Sunday, August 5, 2012
What's Your Allocation?
The biggest factor in asset allocation most financial advisers will tell you is your age. The younger you are (or more accurately, the farther you are from retirement), the more assets you should have in higher yielding stocks and equities. As you move closer to your desired retirement age, you will want to shift some of those equity assets into safer fixed income securities like bonds. You want to try to avoid having too much cash and fixed income assets in the long-term because those returns will get eaten up by inflation. However, you do want to make sure you have enough cash to fund your emergency fund for short-term liquidity.
The second largest factor is your risk tolerance. If you can stomach more volatility in your returns, you will want to take advantage of the higher long-term returns of equities as well and put a higher weight on it. If seeing your investments drop 10% makes you lose sleep, you may want to have a higher allocation to fixed income assets. You never want to sacrifice your comfort for some extra percentage points of return on your portfolio since you may be more likely to panic and do something harmful to your investments during a downturn. Make sure you are comfortable with the level of risk you are taking on at all times.
Most other factors you want to take a look at when deciding your asset allocation play a smaller role. If you have a more positive economic outlook, you will want a higher weight in equities. If you want a higher income stream in the years to come before retirement, you may want to have a higher weight in fixed income or dividend paying stocks. If you are in a high tax bracket, you may want to have a higher weight in municipals.
As you drill down to subgroups of asset classes, you can get a better idea of which subgroups are better for your specific outlook and goals. You want to always maintain an appropriate level of diversification unless you are truly convinced that you know what securities will outperform during your holding period. You can separate stocks into large-cap, mid-cap, and small-cap with large-cap stocks being relatively safer than small-cap stocks. You can also separate between domestic and international stocks. For the U.S., international stocks are probably a bit more volatile and offer a higher rate of growth than domestic names. Fixed income can be split among normal bonds, TIPS (inflation protected), and municipals (tax-advantaged).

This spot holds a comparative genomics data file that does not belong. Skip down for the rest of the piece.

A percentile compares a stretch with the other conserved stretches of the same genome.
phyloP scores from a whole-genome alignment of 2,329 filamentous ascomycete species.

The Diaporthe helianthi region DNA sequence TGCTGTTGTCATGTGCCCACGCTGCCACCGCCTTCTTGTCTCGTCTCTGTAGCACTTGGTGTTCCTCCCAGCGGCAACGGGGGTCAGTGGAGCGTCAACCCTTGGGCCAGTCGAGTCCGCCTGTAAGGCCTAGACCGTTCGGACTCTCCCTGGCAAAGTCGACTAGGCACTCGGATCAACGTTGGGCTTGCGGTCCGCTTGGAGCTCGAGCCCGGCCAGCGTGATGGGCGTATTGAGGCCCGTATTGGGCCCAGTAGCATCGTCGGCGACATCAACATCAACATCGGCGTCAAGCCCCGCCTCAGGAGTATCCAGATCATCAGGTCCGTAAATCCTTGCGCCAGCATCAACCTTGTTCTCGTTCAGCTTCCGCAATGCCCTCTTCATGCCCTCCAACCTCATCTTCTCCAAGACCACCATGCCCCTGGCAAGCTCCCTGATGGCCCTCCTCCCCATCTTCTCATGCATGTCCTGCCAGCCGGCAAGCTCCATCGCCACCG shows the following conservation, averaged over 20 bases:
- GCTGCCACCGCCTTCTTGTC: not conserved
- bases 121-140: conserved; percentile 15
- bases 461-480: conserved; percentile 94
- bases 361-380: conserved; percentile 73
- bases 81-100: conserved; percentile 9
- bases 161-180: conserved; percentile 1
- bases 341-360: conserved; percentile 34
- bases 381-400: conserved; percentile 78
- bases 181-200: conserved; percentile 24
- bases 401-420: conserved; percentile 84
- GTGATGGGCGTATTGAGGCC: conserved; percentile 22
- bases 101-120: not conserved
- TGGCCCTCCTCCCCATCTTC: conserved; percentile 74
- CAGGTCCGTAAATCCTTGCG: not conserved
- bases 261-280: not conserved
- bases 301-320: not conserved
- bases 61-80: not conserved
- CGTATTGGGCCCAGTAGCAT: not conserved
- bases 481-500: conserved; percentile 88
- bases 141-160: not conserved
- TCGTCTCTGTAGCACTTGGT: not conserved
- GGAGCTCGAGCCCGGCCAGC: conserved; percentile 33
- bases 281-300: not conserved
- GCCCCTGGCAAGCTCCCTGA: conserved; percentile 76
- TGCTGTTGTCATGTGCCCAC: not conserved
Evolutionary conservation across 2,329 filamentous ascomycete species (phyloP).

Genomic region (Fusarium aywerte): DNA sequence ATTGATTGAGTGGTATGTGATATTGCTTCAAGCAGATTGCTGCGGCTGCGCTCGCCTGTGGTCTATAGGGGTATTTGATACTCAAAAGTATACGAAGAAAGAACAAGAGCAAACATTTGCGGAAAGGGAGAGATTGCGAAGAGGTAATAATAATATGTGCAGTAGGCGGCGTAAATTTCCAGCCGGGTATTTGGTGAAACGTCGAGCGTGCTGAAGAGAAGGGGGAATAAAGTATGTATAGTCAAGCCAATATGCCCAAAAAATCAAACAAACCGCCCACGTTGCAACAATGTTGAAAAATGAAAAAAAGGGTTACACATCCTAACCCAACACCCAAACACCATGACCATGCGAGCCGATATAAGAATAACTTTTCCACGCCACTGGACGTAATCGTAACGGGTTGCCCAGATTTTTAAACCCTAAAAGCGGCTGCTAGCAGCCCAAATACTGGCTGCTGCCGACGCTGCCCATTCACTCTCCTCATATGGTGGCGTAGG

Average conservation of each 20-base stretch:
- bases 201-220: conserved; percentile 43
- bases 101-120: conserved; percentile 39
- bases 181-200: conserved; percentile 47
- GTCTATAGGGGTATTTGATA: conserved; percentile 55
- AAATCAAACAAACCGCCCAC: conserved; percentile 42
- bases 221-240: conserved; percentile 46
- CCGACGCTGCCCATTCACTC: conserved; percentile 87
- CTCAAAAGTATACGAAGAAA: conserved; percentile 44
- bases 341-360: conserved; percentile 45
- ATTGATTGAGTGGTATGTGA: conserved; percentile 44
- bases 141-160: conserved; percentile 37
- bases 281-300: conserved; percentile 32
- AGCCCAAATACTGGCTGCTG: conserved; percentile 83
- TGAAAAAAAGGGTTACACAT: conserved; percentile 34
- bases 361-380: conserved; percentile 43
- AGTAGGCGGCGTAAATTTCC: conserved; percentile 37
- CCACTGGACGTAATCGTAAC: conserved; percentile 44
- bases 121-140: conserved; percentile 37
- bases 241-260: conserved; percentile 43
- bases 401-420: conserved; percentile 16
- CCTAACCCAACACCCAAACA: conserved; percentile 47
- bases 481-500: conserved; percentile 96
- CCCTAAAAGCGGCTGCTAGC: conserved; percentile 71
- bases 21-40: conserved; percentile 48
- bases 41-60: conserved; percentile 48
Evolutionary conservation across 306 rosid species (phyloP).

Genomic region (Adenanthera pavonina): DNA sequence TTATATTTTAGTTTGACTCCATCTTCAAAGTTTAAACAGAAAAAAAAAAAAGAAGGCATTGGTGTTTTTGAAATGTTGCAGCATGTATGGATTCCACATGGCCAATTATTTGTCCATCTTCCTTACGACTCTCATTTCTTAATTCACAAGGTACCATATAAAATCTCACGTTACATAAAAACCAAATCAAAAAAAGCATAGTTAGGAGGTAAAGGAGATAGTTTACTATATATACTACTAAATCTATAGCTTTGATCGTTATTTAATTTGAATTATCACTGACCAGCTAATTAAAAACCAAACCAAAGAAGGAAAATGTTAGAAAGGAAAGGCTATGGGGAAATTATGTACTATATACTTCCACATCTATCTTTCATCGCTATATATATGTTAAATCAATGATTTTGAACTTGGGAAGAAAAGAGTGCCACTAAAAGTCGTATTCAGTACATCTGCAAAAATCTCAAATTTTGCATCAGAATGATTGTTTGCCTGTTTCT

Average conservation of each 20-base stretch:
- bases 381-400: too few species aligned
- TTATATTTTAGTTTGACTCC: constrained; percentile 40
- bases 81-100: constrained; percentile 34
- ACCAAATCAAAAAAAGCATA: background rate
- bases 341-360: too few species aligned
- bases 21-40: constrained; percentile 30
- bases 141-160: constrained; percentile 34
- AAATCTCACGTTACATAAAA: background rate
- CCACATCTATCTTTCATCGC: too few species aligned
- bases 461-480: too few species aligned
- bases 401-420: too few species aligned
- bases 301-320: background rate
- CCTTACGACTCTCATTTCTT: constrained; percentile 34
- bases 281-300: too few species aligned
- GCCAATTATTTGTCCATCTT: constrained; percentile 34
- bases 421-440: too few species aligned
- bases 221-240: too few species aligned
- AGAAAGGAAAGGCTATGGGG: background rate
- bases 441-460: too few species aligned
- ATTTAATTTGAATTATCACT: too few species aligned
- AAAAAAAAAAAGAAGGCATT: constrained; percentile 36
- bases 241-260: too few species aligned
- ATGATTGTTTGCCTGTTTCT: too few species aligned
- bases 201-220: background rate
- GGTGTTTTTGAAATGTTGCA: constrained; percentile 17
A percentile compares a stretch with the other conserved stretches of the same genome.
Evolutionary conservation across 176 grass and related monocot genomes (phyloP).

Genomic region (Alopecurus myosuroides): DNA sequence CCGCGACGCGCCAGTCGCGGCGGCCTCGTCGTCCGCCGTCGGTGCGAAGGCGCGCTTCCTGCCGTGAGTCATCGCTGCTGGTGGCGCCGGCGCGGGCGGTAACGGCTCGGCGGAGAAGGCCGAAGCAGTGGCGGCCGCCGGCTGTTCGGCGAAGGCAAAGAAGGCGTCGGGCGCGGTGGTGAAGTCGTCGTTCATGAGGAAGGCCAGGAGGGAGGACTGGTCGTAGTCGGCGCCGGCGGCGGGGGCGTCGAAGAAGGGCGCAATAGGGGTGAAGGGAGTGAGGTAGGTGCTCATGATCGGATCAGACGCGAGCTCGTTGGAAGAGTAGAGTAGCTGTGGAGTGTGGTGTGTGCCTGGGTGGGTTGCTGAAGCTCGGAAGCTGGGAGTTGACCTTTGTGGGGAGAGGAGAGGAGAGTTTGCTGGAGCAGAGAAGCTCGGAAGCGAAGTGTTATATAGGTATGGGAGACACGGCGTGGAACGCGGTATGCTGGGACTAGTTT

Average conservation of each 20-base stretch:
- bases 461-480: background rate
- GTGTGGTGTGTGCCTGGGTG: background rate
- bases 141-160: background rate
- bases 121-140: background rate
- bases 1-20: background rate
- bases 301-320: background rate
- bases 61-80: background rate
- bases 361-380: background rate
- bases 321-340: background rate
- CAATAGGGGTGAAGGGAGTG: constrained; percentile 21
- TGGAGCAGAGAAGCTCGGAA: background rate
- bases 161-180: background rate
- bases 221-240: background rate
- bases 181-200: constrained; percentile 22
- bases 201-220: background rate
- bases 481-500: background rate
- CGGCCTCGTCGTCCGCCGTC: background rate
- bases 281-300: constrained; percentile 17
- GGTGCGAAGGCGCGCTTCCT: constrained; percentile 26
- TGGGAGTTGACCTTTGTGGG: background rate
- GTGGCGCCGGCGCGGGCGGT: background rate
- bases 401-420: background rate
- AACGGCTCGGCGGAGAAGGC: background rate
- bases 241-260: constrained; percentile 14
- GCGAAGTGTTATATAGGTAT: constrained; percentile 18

The most important thing is probably to make a goal and take the steps to reach that goal. If you only need 5% growth in your portfolio to reach whatever goal you have, you probably shouldn't take on a lot of additional risk to get a 10% return. After each year, you should also look at how your allocation has changed and rebalance your portfolio to fit your desired asset allocation. For example, let's say your current allocation is 70% stocks, 20% bonds, and 10% cash. After a really great year in the stock market, your equities slice of the pie has risen to 80% of your portfolio. If you want to keep your old asset allocation, you will want to sell some of those equities and buy some more bonds and leave some in cash. There can be tax-advantaged ways to pick the stocks that you sell and other minute details, but you should make sure that you asset allocation doesn't deviate too far from your initial allocation before rebalancing.
Is there some magic set of numbers that tells you exactly how much you should have in each asset? No, but there are fairly good rules of thumb on when you should have a higher weight in equities and when you should stick with safer fixed income assets. Make a goal and a plan to reach it. Don't take on additional risk for returns that you don't need. Follow these guidelines, and your investments should serve you well.